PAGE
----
Lincoln Brown, 48, says he used the n-word in front of his majority African-American class at Murray Language Academy on Oct. 4 last year after one of his students passed a note to a girl with rap lyrics including the n-word.
Brown — who grew up in Hyde Park and has taught in black neighborhood schools for 21 years — “attempted to give his own denunciation of the use of such language” according to the lawsuit filed Thursday.
He discussed the use of the racial slur in Huckleberry Finn in an attempt to show “how upsetting such language can be,” but just as he used the n-word, the school’s principal, Gregory Mason walked into the classroom, the lawsuit alleges.
Two weeks later, Mason wrote to Brown, giving an account of the incident that disputes the precise words and context in which Brown used the n-word. Mason charged Brown with “using verbally abusive language to or in front of students” and “cruel, immoral, negligent or criminal conduct or communication to a student, that causes psychological or physical harm” in violation of the Chicago Public Schools policy.
Following a hearing in late October, the principal told the teacher that he would be suspended for five days without pay, the suit says. Brown appealed to CPS, but a CPS hearing officer ruled in December that he had “engaged in inappropriate discussions with sixth-grade students during instructional time,” ordering him to serve his suspension starting Friday.
Monday, February 27, 2012
Whither Murray LA? Poor Judgement (and Poor Spelling) by Principal Mason Ding Respected Teacher
posted by chicago pop
[Source: Chicago Sun-Times]
Local 5th and 6th grade writing and social studies teacher Lincoln Brown was recently disciplined by the principal of Murray Elementary Language Academy, Gregory Mason, for using the word nigger in his classroom. Done in an educational context, this is no different from reading Mein Kampf in the presence of Jewish students, or presenting descriptions of Muslim "infidels" in the Song of Roland to students of that religion. Nothing is gained from removing these deposits of reality that run all through our culture for better or for worse. We don't condone them. We study them to understand the world that has preceded us.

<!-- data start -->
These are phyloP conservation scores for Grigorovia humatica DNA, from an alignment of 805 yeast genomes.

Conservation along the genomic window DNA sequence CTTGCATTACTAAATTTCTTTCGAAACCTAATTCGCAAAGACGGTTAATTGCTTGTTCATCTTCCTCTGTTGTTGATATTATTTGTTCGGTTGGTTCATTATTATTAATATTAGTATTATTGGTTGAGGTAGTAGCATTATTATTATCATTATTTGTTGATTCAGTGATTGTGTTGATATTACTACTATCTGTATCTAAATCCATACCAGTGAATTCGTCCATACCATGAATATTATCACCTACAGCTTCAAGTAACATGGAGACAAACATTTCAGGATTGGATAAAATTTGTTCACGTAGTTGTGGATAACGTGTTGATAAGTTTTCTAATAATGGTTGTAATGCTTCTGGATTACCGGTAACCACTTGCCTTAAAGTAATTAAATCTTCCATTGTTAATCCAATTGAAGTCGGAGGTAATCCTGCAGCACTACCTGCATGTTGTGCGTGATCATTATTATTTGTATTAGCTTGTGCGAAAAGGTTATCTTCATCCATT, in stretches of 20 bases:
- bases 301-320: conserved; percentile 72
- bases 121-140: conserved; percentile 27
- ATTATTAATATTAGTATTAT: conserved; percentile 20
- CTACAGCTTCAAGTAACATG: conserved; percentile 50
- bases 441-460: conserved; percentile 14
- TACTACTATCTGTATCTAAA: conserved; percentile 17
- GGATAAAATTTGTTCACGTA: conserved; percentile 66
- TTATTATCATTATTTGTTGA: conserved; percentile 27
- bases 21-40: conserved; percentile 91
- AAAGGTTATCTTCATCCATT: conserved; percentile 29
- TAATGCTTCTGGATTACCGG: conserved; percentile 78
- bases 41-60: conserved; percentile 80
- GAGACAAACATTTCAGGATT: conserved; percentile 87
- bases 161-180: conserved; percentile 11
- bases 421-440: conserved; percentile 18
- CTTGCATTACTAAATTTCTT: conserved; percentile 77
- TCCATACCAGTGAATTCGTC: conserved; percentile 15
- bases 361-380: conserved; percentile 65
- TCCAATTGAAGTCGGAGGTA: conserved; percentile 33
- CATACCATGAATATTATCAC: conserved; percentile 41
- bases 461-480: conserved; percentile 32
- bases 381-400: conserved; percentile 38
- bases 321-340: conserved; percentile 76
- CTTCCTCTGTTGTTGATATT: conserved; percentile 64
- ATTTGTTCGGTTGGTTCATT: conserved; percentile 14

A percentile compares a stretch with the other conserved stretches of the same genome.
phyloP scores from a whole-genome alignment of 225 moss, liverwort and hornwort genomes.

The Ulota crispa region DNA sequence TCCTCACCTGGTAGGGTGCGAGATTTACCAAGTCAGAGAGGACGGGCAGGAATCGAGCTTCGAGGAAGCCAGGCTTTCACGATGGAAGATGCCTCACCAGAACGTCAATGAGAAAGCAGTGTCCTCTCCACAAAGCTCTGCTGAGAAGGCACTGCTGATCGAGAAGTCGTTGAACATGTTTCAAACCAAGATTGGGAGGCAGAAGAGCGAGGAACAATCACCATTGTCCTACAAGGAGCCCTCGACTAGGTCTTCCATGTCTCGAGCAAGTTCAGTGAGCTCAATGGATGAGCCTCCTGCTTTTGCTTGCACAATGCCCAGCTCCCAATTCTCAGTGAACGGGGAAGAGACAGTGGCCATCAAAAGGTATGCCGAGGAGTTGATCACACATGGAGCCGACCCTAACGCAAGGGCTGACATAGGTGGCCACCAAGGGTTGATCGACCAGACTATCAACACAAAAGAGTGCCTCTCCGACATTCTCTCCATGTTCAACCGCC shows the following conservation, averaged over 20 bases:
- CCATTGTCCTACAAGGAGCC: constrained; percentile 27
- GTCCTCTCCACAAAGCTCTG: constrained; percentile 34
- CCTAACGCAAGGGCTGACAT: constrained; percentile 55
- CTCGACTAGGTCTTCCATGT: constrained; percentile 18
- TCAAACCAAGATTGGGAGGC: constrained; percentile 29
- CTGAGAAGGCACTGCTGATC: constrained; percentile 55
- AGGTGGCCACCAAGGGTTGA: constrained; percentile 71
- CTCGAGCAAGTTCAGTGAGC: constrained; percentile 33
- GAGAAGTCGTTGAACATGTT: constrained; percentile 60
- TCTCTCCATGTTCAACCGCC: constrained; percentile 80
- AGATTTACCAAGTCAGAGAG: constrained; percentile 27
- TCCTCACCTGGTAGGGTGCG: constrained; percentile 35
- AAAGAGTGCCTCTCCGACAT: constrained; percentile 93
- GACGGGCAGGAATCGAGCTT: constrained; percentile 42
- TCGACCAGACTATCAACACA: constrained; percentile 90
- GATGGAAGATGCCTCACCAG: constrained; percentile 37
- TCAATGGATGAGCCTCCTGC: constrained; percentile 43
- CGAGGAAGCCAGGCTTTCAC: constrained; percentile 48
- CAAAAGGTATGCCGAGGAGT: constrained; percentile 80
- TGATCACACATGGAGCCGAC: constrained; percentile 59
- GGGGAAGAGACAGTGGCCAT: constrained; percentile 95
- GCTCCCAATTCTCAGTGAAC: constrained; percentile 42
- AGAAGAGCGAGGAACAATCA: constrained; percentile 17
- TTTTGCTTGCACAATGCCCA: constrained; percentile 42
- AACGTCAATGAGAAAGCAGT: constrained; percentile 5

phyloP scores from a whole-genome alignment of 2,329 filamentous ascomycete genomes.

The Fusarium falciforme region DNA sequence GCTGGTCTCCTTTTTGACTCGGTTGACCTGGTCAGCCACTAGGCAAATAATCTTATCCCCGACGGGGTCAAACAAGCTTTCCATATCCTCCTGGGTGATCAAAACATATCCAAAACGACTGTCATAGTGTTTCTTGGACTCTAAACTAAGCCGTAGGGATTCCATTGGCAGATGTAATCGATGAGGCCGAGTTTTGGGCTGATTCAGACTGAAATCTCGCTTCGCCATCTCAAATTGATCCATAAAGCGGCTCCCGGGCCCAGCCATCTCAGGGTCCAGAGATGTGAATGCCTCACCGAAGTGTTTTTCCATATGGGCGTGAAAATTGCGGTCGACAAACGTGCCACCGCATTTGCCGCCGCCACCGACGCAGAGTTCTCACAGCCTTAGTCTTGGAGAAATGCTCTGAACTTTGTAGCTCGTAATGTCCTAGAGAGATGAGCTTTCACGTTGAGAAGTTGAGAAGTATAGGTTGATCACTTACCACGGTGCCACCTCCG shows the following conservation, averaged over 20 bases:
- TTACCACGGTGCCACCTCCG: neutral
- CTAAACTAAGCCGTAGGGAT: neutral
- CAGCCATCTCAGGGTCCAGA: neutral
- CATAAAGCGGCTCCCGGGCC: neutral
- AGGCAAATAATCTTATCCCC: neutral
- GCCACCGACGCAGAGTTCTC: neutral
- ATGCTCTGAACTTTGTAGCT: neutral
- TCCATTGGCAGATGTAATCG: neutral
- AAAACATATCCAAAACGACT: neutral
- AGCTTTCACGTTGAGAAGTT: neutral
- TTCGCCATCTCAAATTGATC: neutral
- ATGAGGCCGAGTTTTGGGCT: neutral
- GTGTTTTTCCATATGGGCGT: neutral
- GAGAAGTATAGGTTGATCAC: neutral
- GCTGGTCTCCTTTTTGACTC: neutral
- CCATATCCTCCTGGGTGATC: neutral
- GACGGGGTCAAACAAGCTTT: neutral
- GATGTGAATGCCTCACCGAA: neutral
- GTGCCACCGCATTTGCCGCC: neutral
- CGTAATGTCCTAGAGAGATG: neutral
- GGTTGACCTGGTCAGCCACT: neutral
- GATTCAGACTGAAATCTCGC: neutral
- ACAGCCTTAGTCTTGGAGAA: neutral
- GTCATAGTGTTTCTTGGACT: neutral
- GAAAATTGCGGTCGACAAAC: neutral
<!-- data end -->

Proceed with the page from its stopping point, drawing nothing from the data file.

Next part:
As far as I have been able to determine from the press, this is a case of a neighborhood principal making a very poor judgement that affects the career reputation of a long serving CPS teacher. The fact that Mason's written statement conveyed in the Sun-Times is also misspelled and grammatically challenged - cardinal sins for an educator, as far as I am concerned - suggests that the merits of this particular disciplinary action might be in need of as much review as the grammar of his statement.
The facts appear to be these:
Mason writes in his statement: “The very insistent (sic) I entered the room, I heard Mr. Brown discussing with the entire class of students on the word, ‘N*****’" Further, "When Mason returned to the class roughly 15 minutes later, he wrote, Brown was teaching grammar, but “totally off subjected (sic), Mr. Brown asked the students, ‘have you ever thought about why blacks are killed in movies first?’”"
The idea that some words should never be uttered is not a principle of rational thought. It is a principle of superstition, a relic of magical thinking and the fear that words themselves convey actions equivalent to their meanings. In a modern worldview, free of superstition and dogma, we understand that a word carries different meanings based on the context of its utterance. It is the context that we should be aware of, not the word in isolation. Nothing in the context of this case - a context which includes Lincoln Brown's biography and career - suggests that Lincoln Brown was making racist remarks. Again, the fact that a copy of Mein Kampf sits on my bookshelf (as it does) does not mean that I support National Socialism, or that I am a Nazi. The fact that I might discuss features of Nazi ideology, or quote the speeches of Adolf Hitler, does not mean that I am anti-Semitic. Would it be inappropriate to build a class discussion around these issues if students were already discussing them?
The same applies to the word nigger.
I don't use this word, though here I refuse to euphemize it, to blank it out with an abbreviation and a hyphen, because this is not how one should deal with the reality of past or present injustices, as people or as societies. Especially not when the word is, as we all know, commonly used by many of the people to whom it was once applied, including children. This is a contradiction that has not been sufficiently thought out in the culture at large, but that is an issue for another day.
Readers interested in showing their support for local teacher Lincoln Brown may add their names to the petition currently being circulated by the group "MLA Parents in Support of Mr. Brown."